I can still see the tan ring around his ankles as he’d prop his feet, adorned with sticky and stained white tennis socks, on the coffee table in the den after a day on the golf course. Sipping his vodka martini and wondering if a golf tournament was on TV,
he would close his eyes for a late afternoon nap.
Now lying in bed with the oxygen pump humming next to him, it’s difficult to envision my father-in-law puttering about his house pretending to clean the backyard pool of its bugs and stray leaves while his beloved black lab, Onyx, meanders behind him. Two years ago, Dave was diagnosed with stage 4 lung cancer. As a retired ENT, he understood the gravity of his diagnosis; he knew what he was looking at when the oncologist snapped the x-rays on the light board. His four grown children, married with families of their own, were—as he knew they would be– devastated by the grim prognosis: 2-3 months to live.
Immediately, preparations were made for a last family vacation in Avalon, NJ. My in-laws rented a palatial house on the beach, and everyone baked in the sun and devoured ice cream cones, not only that summer of the dismal diagnosis but for the three consecutive, unpromised Augusts we were given with him. The first summer everyone wanted to play ping-pong with Pop-Pop or deliver his medium-rare burger with pickles and mustard and ketchup to his plate or share a tub of caramel corn with him. Last summer, just sitting next to him on the porch and enjoying the sunset was enough.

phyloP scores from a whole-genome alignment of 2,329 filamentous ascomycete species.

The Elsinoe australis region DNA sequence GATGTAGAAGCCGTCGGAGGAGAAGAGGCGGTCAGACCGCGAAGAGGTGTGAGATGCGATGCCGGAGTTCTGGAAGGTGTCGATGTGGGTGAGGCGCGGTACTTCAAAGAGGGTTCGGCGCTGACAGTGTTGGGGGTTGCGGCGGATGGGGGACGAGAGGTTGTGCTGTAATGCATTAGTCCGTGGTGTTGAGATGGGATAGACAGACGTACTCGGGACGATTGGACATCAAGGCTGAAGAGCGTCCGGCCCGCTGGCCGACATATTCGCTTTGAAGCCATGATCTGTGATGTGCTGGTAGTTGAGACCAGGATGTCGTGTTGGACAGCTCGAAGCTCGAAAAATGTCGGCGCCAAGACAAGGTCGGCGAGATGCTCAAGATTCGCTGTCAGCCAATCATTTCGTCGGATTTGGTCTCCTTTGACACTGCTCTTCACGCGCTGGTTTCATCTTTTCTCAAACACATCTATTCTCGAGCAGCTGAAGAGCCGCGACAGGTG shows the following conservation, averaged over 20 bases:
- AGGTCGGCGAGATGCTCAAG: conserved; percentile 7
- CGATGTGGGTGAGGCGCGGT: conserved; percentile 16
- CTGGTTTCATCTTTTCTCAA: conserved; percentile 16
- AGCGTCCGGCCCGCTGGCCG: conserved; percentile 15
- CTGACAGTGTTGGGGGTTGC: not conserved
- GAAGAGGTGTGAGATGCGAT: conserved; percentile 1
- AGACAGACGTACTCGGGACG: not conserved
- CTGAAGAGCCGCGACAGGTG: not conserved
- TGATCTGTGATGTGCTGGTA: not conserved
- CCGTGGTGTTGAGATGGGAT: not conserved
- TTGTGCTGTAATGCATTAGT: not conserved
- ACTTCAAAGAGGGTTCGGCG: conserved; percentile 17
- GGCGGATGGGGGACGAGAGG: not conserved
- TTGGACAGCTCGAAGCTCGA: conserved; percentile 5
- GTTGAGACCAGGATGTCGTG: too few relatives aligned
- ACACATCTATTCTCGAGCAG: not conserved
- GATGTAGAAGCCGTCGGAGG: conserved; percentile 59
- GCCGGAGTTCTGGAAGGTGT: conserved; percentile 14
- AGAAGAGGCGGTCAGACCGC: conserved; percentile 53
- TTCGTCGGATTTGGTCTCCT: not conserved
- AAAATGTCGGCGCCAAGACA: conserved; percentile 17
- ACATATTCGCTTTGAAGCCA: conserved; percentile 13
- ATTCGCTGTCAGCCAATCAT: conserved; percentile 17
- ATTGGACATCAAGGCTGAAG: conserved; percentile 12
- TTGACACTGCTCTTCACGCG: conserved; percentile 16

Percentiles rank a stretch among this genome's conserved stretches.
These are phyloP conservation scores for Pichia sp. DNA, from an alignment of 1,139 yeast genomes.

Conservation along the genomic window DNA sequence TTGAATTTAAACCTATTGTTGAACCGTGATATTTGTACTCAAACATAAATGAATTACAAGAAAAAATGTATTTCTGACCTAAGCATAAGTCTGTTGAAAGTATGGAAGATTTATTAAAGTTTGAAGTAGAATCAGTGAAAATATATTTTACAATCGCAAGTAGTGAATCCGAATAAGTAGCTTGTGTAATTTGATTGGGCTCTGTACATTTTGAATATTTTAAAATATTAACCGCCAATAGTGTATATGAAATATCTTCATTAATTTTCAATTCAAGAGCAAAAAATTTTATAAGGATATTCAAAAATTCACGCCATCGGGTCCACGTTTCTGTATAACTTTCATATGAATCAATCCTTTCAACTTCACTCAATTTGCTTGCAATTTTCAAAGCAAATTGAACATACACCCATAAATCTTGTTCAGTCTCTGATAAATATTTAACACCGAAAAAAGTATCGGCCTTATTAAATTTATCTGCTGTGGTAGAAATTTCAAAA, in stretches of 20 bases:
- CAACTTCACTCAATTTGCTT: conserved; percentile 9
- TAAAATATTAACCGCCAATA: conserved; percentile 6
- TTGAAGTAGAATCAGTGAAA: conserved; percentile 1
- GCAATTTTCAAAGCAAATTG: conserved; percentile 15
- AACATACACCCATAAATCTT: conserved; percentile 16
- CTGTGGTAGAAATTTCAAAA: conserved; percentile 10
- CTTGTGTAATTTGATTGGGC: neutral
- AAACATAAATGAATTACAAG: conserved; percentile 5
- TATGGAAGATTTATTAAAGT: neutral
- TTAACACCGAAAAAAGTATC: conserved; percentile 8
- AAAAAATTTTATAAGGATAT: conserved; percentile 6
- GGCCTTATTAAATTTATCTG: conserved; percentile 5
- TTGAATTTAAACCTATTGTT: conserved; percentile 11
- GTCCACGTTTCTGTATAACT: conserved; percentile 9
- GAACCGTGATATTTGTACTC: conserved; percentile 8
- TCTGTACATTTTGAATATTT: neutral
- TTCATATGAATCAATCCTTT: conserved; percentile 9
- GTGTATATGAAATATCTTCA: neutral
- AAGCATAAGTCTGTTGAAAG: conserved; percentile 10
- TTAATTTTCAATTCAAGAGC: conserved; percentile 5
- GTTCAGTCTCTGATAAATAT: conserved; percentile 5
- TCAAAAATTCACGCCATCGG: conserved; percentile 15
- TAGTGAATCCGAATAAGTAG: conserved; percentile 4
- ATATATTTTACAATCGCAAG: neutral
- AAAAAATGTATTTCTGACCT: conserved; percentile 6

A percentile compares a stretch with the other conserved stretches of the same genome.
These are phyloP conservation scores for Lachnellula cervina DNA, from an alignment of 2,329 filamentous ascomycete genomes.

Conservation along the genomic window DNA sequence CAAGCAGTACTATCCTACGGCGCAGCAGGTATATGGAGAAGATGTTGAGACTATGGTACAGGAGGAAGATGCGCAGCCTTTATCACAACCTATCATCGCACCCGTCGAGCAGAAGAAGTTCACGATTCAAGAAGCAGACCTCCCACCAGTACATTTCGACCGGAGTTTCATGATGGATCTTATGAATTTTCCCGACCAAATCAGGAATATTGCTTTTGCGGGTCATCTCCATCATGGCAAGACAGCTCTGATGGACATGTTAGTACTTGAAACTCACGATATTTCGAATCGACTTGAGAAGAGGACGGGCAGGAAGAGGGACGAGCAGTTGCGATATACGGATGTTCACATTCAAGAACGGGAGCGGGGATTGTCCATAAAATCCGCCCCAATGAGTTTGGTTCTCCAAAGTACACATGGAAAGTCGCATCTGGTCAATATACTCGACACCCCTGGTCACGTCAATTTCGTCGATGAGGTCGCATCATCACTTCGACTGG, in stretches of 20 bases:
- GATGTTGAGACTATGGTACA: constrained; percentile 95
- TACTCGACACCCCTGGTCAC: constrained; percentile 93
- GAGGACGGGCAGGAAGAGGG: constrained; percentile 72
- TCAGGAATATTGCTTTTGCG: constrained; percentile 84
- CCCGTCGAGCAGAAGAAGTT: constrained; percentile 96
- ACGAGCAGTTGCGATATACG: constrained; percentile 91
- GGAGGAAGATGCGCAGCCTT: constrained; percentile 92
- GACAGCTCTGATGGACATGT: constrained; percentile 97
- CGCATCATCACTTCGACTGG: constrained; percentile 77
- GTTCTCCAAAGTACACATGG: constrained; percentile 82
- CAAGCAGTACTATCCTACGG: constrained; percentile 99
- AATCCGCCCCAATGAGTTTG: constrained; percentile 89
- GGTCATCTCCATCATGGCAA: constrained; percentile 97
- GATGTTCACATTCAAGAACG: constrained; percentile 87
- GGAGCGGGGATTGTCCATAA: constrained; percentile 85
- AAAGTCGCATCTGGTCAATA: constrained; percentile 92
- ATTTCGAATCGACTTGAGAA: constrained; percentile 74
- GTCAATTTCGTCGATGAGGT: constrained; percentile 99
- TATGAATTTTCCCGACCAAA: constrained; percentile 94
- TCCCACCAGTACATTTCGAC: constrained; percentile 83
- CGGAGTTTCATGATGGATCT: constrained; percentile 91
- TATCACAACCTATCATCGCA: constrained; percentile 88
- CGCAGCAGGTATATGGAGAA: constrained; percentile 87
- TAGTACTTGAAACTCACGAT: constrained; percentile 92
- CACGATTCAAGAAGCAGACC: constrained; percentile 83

My father-in-law defied the odds. He responded favorably to all his chemo treatments, and the cancer’s growth was halted. We had three consecutive Avalon summers and two joyous Christmases with him –lucid and in his own, quiet, sleepy manner—participatory. During the past two years, he has been able to celebrate his wife’s 70th birthday, his 47th wedding anniversary, and in August 2008, he held his fifth grandchild in his arms.
I believe in appreciating every single moment we have together. Even though my father-in-law is visibly suffering so much that he can no longer sit up in bed or breathe independently, I believe in appreciating the chance to have the long goodbye because it has given everyone a chance to love him and to care for him and to treasure time with him for the past two years and 5 months; and it has given him a chance to know how much he’s loved. The long goodbye is —difficult and painful. It is also a gift.
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